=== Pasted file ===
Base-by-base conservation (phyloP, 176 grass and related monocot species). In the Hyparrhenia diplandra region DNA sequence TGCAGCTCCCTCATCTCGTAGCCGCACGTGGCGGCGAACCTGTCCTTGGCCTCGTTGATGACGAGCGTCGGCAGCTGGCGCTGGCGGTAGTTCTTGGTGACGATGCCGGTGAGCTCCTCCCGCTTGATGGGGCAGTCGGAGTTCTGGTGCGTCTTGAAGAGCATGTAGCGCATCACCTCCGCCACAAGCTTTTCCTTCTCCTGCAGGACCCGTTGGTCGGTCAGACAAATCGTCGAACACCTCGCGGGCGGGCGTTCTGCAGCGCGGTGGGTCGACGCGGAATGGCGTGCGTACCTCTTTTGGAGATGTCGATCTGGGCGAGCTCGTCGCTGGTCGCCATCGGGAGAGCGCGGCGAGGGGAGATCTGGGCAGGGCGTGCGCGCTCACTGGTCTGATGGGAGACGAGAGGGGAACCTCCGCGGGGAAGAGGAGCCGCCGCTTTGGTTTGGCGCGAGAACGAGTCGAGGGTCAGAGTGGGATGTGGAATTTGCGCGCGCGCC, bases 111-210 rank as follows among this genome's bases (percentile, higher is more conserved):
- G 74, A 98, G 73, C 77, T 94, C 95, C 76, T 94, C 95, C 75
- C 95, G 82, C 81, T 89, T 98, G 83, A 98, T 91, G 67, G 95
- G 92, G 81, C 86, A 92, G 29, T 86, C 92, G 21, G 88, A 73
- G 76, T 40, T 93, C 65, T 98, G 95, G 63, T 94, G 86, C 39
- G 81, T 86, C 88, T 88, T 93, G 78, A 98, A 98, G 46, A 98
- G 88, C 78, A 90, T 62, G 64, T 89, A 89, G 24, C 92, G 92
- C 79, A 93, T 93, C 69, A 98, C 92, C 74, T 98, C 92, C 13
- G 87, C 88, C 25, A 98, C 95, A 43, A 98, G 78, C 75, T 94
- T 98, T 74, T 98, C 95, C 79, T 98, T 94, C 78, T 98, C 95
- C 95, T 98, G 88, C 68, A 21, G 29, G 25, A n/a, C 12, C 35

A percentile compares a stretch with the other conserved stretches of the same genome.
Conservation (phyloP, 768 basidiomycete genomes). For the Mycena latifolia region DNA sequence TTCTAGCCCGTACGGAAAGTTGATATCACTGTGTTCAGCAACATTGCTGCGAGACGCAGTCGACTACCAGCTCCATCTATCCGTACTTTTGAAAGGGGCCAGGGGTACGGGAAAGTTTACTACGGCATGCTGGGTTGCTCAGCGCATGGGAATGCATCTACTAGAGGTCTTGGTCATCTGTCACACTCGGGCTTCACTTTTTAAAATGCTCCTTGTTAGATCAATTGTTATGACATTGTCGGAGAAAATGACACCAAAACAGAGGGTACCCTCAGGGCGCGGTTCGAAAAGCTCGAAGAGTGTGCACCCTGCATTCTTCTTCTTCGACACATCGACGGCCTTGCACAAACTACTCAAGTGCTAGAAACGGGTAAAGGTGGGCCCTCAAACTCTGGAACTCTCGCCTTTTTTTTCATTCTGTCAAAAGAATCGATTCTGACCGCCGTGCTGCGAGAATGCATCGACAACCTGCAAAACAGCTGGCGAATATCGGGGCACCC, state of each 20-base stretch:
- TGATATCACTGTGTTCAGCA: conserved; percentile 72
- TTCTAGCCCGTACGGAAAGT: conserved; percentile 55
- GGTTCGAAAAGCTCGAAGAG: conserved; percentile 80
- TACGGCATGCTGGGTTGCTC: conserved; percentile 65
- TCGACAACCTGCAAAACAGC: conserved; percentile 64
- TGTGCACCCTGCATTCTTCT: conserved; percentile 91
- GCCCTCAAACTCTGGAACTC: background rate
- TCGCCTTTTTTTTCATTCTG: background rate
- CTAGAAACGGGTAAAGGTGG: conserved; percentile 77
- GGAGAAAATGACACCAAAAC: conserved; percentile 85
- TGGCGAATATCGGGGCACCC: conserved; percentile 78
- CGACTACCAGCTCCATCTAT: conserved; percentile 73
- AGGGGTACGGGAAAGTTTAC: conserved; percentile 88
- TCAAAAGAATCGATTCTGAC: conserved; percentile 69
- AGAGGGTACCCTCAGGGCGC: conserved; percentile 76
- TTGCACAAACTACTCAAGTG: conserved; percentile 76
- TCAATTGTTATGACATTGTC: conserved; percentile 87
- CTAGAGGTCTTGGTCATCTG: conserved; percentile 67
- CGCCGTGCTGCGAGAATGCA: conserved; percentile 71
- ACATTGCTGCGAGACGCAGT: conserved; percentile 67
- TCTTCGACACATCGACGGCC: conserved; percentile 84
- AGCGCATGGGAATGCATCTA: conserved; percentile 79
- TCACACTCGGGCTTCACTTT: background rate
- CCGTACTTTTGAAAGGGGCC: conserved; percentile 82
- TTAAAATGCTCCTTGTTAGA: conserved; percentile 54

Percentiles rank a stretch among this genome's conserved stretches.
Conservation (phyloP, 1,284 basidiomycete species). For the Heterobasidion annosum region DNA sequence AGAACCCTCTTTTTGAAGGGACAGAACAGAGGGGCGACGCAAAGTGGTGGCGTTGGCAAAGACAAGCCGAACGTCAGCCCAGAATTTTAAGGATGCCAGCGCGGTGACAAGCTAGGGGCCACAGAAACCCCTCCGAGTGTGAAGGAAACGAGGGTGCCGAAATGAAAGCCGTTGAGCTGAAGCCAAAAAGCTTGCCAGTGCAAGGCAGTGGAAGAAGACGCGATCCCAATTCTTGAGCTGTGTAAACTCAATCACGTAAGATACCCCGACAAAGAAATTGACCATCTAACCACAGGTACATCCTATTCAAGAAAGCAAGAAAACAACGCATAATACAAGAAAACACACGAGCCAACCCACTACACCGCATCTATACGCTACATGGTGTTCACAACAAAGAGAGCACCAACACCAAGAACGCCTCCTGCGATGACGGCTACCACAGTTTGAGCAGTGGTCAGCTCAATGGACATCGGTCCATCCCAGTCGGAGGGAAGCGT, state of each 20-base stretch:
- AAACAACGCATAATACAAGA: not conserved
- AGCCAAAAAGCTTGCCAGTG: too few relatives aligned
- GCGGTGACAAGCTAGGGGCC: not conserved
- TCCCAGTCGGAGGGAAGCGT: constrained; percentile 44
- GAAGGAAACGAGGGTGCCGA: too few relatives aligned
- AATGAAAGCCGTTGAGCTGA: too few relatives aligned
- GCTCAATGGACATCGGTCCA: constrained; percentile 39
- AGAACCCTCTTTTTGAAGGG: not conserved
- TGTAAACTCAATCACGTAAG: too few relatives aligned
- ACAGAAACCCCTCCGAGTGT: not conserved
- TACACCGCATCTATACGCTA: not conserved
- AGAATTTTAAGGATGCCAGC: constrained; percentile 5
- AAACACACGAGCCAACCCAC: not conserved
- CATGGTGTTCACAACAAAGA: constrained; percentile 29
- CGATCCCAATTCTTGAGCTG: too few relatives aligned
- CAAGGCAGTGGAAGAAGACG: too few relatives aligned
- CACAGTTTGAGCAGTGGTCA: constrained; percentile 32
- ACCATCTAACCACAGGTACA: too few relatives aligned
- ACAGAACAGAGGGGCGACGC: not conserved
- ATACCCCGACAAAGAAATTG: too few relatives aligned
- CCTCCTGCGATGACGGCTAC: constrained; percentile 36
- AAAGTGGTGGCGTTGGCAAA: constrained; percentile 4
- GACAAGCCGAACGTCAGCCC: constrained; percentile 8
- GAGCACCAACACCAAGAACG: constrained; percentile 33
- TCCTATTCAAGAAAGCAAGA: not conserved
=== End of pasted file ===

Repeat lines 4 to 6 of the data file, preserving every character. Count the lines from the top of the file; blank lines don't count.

- G 92, G 81, C 86, A 92, G 29, T 86, C 92, G 21, G 88, A 73
- G 76, T 40, T 93, C 65, T 98, G 95, G 63, T 94, G 86, C 39
- G 81, T 86, C 88, T 88, T 93, G 78, A 98, A 98, G 46, A 98